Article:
Less than four days before Tiger Woods returns to official competitive golf for the first time in a year, Jon Rahm, the new second-ranked player in the world, won on the PGA Tour and Rory McIlroy made an impressive 2018 debut on the European Tour (T-3).

Not since Ben Hogan, Arnold Palmer and Jack Nicklaus crossed paths at the 1960 U.S. Open has there been so many superstars all poised for big seasons, with world No. 1 Dustin Johnson having already won this year and Jordan Spieth and Justin Thomas both coming off stellar seasons.

It’s a good time for golf. - Rex Hoggard

On Tommy Fleetwood's continued success ...

There have been scores of talented European players whose skills didn’t translate to the PGA Tour … and maybe, in a few years, Tommy Fleetwood will prove to be no different.

He sure looks like the real deal, though.  

His title defense in Abu Dhabi – on the strength of a back-nine 30 in windy conditions – was his third title in the past 12 months and 11th top-10 overall. A few of those have come in majors and World Golf Championship events, too, which led the reigning Race to Dubai champion to accept PGA Tour membership for this season.

Beginning at Riviera, he plans to play exclusively in the States through May, then reassess for the rest of the year. Hope he sticks, because he’s a fun personality with tons of game. - Ryan Lavner

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Rahm passes Spieth to become world No. 2

By Nick MentaJanuary 22, 2018, 1:25 am

With his win Sunday at the CareerBuilder Challenge, Jon Rahm picked up his second PGA Tour victory and moved to No. 2 in the FedExCup points standings.

He picked up one more No. 2, too.

The 23-year-old Spaniard passed Jordan Spieth to move to No. 2 in the Official World Golf Ranking, behind only Dustin Johnson.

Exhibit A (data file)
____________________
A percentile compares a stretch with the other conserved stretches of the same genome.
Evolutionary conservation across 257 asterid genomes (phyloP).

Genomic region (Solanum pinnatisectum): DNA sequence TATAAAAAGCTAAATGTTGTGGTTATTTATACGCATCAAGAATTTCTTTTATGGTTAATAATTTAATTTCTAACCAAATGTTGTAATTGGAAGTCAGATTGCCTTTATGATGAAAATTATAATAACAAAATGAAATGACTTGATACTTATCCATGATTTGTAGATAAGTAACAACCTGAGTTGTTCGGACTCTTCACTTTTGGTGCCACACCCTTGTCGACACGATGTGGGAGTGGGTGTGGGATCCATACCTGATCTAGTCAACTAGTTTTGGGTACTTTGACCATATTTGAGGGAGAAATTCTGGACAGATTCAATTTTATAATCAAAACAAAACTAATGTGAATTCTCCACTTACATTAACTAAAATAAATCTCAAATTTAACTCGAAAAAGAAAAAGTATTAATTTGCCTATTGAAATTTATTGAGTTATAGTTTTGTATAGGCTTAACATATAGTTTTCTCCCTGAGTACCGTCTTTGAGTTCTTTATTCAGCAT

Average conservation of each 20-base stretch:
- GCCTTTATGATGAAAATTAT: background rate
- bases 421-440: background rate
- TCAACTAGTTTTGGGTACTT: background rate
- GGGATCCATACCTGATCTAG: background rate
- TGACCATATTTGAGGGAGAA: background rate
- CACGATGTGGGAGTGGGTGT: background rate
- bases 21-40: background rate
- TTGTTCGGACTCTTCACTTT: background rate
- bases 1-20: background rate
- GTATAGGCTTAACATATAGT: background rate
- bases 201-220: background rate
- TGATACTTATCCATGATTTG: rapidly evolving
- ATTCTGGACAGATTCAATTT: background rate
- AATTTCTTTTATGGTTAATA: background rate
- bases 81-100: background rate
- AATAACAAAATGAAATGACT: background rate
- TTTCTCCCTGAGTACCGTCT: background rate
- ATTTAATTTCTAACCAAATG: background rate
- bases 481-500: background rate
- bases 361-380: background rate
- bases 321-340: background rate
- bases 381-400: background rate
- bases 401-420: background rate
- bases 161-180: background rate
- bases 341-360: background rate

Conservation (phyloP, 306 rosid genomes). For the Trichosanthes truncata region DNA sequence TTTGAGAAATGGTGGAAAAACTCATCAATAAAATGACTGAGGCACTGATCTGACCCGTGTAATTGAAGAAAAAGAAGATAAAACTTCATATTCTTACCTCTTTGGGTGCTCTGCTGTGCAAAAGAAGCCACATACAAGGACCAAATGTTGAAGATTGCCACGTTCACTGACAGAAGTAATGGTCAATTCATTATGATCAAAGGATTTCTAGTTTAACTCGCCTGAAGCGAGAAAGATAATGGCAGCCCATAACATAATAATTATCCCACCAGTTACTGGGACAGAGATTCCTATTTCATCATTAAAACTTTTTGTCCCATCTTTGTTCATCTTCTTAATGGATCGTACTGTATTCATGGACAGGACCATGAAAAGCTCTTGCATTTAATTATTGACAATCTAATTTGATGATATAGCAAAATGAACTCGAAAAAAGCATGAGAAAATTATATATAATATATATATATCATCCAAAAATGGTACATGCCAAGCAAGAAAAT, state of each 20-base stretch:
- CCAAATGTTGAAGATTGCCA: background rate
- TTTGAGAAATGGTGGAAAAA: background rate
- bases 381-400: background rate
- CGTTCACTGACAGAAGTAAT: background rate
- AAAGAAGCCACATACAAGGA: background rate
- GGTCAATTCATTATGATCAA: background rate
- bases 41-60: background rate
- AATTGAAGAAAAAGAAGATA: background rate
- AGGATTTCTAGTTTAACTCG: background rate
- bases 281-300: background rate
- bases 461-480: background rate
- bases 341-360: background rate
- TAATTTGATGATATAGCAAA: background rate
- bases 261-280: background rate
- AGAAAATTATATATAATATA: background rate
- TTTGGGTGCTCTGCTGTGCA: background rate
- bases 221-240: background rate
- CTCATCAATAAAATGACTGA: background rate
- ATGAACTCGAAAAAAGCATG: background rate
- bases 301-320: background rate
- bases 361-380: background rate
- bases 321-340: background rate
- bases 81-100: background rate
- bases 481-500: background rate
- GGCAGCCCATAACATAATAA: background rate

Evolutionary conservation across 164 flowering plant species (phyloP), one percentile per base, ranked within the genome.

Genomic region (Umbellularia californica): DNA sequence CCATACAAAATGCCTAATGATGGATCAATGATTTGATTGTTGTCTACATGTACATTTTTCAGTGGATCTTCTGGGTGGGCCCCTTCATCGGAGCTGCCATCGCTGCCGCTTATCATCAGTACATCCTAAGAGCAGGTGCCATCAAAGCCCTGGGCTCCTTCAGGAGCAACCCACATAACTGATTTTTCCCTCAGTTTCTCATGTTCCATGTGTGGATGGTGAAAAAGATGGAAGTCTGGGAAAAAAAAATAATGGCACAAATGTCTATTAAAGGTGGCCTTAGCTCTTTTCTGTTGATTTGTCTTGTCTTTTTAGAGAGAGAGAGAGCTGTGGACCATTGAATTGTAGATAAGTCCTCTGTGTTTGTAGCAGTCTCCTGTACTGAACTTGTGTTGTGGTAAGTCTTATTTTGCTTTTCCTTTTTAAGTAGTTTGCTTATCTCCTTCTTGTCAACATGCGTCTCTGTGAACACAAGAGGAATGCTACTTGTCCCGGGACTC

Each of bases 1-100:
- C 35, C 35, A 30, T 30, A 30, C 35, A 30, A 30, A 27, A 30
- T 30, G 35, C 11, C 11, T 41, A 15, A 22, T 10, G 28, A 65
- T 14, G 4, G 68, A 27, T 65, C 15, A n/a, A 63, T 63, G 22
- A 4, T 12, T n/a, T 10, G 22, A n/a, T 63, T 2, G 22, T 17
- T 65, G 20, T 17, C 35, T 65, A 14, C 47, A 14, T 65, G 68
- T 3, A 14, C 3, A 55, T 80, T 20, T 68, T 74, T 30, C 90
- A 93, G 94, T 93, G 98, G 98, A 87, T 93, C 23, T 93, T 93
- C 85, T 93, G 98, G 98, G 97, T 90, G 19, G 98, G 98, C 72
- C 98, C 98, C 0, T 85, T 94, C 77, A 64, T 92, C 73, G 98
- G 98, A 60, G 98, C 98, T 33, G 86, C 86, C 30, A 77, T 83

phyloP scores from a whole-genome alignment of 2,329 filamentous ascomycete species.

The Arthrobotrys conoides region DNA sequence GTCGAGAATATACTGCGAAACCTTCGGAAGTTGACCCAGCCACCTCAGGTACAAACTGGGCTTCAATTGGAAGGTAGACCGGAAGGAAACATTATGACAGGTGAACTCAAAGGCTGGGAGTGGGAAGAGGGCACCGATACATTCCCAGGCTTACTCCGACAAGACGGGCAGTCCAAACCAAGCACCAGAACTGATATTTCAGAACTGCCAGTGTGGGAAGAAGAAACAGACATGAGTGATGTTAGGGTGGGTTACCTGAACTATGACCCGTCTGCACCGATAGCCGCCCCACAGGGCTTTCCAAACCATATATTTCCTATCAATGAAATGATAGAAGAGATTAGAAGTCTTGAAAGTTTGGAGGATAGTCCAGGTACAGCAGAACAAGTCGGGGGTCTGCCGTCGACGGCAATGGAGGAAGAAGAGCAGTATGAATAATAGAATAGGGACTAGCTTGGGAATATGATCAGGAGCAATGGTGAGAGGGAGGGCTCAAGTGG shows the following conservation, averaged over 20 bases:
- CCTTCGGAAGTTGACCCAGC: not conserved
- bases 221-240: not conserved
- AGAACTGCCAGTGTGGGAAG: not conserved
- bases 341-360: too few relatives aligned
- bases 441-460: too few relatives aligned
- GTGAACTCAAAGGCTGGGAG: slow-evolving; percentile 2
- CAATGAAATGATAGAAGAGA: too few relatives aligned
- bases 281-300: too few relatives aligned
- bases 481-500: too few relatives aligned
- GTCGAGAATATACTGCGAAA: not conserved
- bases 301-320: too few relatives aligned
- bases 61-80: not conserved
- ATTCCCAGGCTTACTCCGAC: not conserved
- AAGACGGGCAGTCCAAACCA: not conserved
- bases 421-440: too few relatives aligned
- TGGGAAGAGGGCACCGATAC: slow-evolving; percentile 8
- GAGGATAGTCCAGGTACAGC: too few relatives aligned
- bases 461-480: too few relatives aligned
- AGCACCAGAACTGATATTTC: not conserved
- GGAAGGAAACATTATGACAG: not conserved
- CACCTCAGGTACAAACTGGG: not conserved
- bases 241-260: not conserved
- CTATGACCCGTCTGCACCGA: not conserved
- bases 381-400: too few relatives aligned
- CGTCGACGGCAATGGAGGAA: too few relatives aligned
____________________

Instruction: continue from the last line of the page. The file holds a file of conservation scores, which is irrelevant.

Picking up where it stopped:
In 19 months, since June 2016, Rahm has rocketed from No. 776 in the world to No. 2, thanks in part to his low divisor, his number of events played.

Asked after his playoff victory over Andrew Landry to discuss his rapid ascent up the world rankings, Rahm was almost at a loss.

“It's hard to believe to be honest, passing Jordan Spieth,” he said. “That's a three-time major champion. I only have two wins. He's got 10-plus, right? It's again – I've said it many times – I never thought I was going to be at this point in my life right now.”

Rahm may only have two PGA Tour titles, but this is his fourth worldwide win in the last year, dating back to last season’s Farmers Insurance Open. He also took the Dubai Duty Free Irish Open and the DP World Tour Championship on his way to claiming the European Tour’s 2017 Rookie of the Year Award.

Dating back to the start of last season on the PGA Tour, Rahm has racked up 12 top-10s, three runner-ups, and two wins.

He will head to Torrey Pines next week ready to defend for the first time.

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Brady compares self to Woods after winning AFC title

By Jason CrookJanuary 22, 2018, 1:05 am

Tom Brady and Tiger Woods are two of the all-time greats in their respective sports ... a fact that is not lost on the five-time Super Bowl winning quarterback.

Fresh off leading the New England Patriots to a AFC Championship victory over the Jacksonville Jaguars, Brady was asked about winning the game despite a cut on his throwing hand - which made national news heading into the matchup.

His response invoked the name of a certain 14-time major winner, something that would be tough to pull off, if not for the fact that he is, you know, Tom Brady.

“I think it's kind of arrogant to say it bothered me when we had a pretty good game, so I wouldn't say that," the 40-year-old told reporters after the game. "It's like when Tiger Woods said, ‘That was my C game’ and he won the tournament."

Tiger Woods winning with his "C game" may be a distant memory for golf fans, but no matter what game he brings, his next chance to win comes next week at Torrey Pines during his official comeback to the PGA Tour.

Brady has a shot at his sixth Super Bowl title in two weeks. The Patriots would probably benefit from him bringing a little better than his "C game" as well.